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Director General  José Graziano da Silva

FAO Director-General discusses control of livestock trans-boundary diseases with Sudan’s Minister for Agriculture

“Fighting animal diseases is key in a country that neighbours seven others,” Minister says

Sudan’s Minister for Livestock, Fisheries and Rangelands

3 October 2014, Rome – Sudan has a key role in the battle to curb and combat animal diseases due to its strategic location, Faisal Hassan Ibrahim, Sudan’s Minister for Livestock, Fisheries and Rangelands, said today after a meeting withFAO Director-General José Graziano da Silva on the sidelines of FAO’s Committee of Agriculture (COAG).

The Minister noted that the fact that Sudan neighbours with seven other African countries makes control and surveillance especially crucial.

“We are one of the biggest livestock suppliers to the region,” he noted. Sudan is doing all it can to follow the World Organisation for Animal Health (OIE) guidelines in order to fight animal diseases.

South-South Cooperation

The FAO chief noted that the experience that Sudan has gained in animal disease control programmes and strategies could be “an excellent area of collaboration” with other countries in the framework of South-South Cooperation programmes.

South-South Cooperation is an effective and efficient means to achieving a world withouth hunger through mutual sharing and exchange of key development solutions between and among countries in the global south.  These include knowledge, experiences and good practices, policies, technology, know-how, and resources.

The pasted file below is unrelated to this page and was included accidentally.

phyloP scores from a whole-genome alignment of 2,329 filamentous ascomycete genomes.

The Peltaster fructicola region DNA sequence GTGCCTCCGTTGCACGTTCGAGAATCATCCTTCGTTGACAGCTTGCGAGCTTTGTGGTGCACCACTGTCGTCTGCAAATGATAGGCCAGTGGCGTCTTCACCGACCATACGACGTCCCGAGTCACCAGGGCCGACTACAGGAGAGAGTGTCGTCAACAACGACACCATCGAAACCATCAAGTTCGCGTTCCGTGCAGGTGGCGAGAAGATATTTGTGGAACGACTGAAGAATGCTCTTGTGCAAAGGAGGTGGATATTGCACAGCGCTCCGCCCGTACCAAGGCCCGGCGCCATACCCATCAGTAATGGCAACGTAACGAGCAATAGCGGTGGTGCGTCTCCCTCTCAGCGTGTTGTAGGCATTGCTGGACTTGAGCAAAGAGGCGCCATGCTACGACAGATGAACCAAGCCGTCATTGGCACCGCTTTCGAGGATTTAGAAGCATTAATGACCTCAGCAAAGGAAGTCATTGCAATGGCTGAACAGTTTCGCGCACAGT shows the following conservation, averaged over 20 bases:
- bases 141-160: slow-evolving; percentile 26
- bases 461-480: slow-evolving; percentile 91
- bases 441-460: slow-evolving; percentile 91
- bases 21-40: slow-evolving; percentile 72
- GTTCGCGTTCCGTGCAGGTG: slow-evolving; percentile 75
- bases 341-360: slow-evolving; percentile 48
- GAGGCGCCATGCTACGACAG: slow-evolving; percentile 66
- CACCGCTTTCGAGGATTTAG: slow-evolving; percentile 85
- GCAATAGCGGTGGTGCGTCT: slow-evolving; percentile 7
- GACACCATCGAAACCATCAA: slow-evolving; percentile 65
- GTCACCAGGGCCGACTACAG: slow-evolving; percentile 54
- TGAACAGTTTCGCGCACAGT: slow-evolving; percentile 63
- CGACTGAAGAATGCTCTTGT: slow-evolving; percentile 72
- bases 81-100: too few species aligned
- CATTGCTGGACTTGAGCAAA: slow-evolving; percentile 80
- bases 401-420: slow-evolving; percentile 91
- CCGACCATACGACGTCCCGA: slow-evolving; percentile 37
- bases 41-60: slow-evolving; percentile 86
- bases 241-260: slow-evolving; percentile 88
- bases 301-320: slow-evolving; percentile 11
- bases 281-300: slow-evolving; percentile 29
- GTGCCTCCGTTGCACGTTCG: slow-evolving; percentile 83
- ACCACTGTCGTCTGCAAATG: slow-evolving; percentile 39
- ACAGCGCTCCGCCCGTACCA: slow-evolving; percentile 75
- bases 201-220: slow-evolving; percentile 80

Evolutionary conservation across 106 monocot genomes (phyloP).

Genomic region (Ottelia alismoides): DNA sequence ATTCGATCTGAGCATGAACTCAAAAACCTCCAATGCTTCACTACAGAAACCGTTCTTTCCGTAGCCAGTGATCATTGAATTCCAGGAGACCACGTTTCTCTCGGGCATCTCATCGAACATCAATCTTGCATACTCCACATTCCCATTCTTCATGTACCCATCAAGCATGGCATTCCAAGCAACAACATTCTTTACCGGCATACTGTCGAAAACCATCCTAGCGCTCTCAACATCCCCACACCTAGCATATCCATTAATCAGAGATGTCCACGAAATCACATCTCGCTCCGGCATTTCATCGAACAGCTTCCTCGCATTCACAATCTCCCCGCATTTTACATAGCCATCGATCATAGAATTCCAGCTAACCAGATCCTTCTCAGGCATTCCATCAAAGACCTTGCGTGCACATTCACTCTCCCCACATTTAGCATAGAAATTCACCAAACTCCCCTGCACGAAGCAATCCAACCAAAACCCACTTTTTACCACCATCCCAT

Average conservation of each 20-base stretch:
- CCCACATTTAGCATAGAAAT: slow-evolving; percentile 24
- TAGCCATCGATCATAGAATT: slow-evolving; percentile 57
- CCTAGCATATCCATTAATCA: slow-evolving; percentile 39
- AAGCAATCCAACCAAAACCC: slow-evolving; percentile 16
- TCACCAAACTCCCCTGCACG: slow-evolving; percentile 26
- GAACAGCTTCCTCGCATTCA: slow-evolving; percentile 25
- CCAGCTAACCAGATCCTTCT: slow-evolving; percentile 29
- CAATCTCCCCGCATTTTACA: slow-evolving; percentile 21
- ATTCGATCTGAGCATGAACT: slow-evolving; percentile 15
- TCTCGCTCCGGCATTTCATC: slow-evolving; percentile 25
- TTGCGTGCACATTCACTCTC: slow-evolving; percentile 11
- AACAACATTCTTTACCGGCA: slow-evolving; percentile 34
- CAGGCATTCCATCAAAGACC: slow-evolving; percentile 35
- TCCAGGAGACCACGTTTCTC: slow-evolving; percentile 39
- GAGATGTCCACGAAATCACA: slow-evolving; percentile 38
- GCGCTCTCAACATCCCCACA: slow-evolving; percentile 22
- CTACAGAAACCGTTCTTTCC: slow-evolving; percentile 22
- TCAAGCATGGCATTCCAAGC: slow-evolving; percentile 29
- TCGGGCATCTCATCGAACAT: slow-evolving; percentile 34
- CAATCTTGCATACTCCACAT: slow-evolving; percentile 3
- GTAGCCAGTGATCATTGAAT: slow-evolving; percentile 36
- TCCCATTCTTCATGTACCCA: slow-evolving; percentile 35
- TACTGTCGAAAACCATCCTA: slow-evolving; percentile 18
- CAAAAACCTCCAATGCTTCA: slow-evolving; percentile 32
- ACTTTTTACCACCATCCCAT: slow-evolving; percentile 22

A comprehensive agricultural census

Both discussed ongoing progress towards the preparation of a comprehensive agricultural census, an initiative of importance both for FAO and for Sudan.

Fisheries and aquaculture

Discussions between FAO’s Director-General and the Sudanese Minister also touched upon the importance of fisheries and aquaculture for food security.

“Sudan has huge resources of fresh water and a long coastal area of more than 700 kilometres long,” the Minister said. He explained that the Sudanese government is currently implementing a water harvesting programme to ensure availability “for animals, humans and agriculture after the short rainy season.”

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